And tired today.
And happy.

Thursday, December 9, 2010


I just finished doing a reiki treatment for an old friend of one of our members. This is a woman who suffers with anxiety and has trouble sleeping. Her hands were broken out from stress.

We talked about what this would entail - the music, the candles, the laying on of hands, the prayer and - as always - have the disclaimer that it can't hurt. Afterwards she said that her headache was gone and felt so much peace. She was already starting to worry about how long the peace would last - but she felt peace.

Tomorrow I will do a reiki treatment for someone who is having knee surgery next week and Sunday two of our members will do reiki on Lisa who is now in hospice. Two days ago two members of our reiki team did reiki for a young man who had back surgery yesterday.

I am awed by the gift of reiki - the gift of being able to do this particular prayer form. I first learned it in August of 2002 from Sister Breta at Our Lady of the Pines retreat center in Fremont. Now they are no longer able to offer instruction or reiki treatments because the Bishop (?) of the diocese has forbidden it.

So that makes me even more grateful that I was blessed to learn it in a Christian context and have had so many opportunities to do reiki for people. What is most wonderful about it for me is that there are no words - we just do what we have been taught. We cannot control anything - we just lay hands as we have been taught and somehow something happens. At the very least people feel a sense of being loved and at the most there is genuine verifiable change - a headache gone, back pain noticeably diminished, a sense of freedom flowing through a person.

Now, I feel a sense of peace. It is a wonderful respite in the middle of a day of work to be in that kind of holy place.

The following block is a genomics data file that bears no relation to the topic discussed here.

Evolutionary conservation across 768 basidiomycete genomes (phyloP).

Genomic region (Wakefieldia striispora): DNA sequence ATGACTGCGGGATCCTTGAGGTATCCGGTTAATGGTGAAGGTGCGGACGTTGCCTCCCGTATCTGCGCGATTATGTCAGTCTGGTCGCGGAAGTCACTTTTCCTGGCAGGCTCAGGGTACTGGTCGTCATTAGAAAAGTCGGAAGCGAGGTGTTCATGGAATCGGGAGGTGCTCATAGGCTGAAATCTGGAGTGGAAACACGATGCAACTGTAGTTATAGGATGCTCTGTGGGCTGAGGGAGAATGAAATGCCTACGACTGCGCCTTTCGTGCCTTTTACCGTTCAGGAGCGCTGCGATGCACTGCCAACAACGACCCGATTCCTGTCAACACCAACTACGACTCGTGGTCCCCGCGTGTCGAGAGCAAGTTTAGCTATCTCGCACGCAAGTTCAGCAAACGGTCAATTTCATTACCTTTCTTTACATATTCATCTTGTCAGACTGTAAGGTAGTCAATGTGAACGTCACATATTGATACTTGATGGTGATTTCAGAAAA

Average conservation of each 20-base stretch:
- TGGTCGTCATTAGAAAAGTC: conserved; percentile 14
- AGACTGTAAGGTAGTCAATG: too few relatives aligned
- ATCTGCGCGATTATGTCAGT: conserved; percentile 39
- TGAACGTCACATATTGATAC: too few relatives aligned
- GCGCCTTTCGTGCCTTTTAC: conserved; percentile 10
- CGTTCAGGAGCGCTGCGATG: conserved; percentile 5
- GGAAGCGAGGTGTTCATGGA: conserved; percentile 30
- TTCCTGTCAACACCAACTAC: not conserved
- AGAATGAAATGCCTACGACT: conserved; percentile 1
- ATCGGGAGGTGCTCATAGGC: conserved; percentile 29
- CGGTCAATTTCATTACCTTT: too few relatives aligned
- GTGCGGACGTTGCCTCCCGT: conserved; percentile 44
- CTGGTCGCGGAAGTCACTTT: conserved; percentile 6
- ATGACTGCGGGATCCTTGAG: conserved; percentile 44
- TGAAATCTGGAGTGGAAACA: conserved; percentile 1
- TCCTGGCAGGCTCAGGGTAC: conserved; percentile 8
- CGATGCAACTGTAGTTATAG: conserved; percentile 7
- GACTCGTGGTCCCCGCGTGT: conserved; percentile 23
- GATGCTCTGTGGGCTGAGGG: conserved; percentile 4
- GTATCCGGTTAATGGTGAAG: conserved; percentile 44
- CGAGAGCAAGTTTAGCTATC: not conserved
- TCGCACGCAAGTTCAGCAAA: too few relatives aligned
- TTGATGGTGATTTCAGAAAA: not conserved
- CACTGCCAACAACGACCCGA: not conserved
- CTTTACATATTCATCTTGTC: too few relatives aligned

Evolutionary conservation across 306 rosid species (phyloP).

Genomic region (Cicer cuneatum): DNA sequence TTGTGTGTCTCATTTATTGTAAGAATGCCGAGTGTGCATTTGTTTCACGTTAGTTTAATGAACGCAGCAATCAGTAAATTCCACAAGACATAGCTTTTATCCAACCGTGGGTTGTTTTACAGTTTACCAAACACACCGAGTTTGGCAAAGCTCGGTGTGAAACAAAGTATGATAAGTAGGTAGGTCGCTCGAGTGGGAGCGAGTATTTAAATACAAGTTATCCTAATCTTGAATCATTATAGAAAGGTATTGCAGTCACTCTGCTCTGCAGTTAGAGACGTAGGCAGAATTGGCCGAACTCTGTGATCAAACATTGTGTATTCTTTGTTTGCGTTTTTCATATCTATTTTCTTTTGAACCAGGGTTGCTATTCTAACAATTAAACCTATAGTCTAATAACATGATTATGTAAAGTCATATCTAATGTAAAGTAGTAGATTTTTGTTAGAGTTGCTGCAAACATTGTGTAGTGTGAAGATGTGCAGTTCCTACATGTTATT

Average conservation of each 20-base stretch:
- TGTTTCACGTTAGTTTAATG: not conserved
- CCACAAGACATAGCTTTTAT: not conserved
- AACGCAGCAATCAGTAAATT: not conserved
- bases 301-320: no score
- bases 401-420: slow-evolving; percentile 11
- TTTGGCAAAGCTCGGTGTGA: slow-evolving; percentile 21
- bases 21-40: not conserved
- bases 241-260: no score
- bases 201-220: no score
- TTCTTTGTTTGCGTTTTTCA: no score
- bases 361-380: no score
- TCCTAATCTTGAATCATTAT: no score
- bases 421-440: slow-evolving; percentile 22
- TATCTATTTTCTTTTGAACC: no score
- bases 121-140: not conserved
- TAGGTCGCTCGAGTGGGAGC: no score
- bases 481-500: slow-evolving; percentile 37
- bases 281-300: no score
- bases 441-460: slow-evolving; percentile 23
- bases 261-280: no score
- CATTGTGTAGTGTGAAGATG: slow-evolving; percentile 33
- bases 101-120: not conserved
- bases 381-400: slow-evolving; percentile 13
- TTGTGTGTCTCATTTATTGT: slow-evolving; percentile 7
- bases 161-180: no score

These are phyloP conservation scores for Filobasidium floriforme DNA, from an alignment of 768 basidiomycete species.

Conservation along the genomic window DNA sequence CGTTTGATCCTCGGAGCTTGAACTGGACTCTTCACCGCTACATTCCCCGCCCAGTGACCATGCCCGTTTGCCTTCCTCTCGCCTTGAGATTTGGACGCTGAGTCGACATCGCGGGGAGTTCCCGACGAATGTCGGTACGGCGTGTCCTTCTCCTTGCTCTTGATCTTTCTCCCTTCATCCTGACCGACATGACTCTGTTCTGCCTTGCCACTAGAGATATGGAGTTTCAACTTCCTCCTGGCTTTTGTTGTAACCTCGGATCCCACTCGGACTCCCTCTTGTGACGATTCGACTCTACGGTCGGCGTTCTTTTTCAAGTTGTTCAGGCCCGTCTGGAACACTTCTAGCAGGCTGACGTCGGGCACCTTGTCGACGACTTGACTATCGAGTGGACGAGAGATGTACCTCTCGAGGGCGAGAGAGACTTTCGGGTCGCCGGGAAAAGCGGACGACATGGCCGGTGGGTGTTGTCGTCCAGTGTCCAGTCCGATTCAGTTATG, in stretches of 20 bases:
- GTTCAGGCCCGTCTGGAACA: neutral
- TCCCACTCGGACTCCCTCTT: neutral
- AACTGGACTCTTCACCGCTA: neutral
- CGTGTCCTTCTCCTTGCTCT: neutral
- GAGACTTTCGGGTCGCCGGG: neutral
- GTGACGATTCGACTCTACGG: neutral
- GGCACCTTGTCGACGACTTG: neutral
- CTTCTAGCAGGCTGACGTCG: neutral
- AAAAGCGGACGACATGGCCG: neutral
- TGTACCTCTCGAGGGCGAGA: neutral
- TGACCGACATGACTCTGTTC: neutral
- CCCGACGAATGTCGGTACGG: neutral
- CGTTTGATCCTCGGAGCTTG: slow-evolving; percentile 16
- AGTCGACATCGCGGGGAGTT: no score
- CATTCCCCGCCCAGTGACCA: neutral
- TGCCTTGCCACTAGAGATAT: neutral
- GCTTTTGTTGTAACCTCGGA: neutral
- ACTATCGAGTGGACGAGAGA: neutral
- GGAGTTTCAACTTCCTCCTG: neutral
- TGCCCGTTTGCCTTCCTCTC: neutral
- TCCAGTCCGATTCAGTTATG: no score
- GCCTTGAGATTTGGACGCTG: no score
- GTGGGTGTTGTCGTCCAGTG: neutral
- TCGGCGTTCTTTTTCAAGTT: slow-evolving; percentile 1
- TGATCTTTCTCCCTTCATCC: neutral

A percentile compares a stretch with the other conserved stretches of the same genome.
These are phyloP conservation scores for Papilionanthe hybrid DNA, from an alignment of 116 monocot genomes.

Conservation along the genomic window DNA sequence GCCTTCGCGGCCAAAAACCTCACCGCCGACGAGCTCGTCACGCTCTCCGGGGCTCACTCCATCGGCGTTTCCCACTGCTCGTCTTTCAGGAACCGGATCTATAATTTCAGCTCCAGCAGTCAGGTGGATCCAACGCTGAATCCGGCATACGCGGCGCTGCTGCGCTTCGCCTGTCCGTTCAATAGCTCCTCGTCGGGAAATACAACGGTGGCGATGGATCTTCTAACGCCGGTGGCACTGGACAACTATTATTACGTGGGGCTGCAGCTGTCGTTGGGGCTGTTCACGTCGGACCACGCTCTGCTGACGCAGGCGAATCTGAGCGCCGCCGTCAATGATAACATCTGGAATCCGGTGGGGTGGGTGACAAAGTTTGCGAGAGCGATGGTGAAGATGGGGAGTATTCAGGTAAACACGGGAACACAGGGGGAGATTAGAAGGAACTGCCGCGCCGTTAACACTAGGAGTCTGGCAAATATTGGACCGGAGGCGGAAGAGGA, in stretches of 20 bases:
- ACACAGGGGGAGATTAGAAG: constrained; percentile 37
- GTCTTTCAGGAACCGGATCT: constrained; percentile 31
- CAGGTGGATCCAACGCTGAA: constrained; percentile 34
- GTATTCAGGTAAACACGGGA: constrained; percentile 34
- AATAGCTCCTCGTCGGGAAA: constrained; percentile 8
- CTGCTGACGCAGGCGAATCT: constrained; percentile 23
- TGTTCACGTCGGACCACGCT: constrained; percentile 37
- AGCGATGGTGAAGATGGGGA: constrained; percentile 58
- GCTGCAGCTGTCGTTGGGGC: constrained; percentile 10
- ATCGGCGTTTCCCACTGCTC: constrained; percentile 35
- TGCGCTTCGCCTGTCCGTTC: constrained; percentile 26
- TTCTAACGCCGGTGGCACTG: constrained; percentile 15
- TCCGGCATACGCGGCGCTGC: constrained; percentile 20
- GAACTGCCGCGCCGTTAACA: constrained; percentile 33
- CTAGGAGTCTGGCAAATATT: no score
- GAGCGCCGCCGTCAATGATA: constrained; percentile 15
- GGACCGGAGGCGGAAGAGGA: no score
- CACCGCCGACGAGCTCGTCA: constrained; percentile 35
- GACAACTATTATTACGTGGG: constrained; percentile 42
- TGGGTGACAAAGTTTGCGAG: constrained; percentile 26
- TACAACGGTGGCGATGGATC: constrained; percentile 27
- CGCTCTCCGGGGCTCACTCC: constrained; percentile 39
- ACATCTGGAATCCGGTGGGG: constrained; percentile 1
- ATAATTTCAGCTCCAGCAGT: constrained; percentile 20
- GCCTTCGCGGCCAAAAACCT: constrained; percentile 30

It is a blessing to serve a church where this kind of ministry is flourishing. Anyone can have a reiki treatment here - no cost - just schedule.

So, anyone who is reading us 614-888-3444 - and make an appointment. It can't hurt!

Tuesday, December 7, 2010

So this is Advent

I always am aware that Advent - the 4 weeks before our celebration of the birth of Jesus - is a mixed bag. And it surely is this year.

The mixed bag is this: on the one hand, it is the "Christmas Season" and we are getting ready for this holiday and that is kind of fun. I like Christmas carols and Christmas cookies and the whole thing of actually thinking about the people I love and buying them something. That is nice.

On the other hand, the days are shorter and darker and colder and there is a sadness underneath the celebration. We are going into winter. I sat in my living room this morning and looked out the window at the bare trees and the snow flurries and all the cars in my neighbors driveway and felt sad.

Part of my sadness of this season is the knowledge that one of the sweetest young women I have ever met is now in hospice care. She has battled stage 4 breast cancer for 3 years and it is time to stop taking chemo and prepare for leaving this earth.
And she is - in the most mature and thoughtful ways. I feel honored to be part of the people who get to spend time with her now and feel an undercurrent of sadness.

At the same time I went to "breakfast with Santa" at the YMCA on Saturday with two daughters, 4 grandkids and one very happy husband and felt blessed beyond all deserving.

I cannot make sense of all of this. I do remember Bob Versteeg from Bowling Green would always say - that Jesus came for the people who are suffering. And so we wait for our celebration of the birth of our Lord that reminds me that we are never alone in any experience of life on earth.

And for me, this time seems very much to be about living in the present and enjoying the gift of every moment of every day.

So, this is Advent.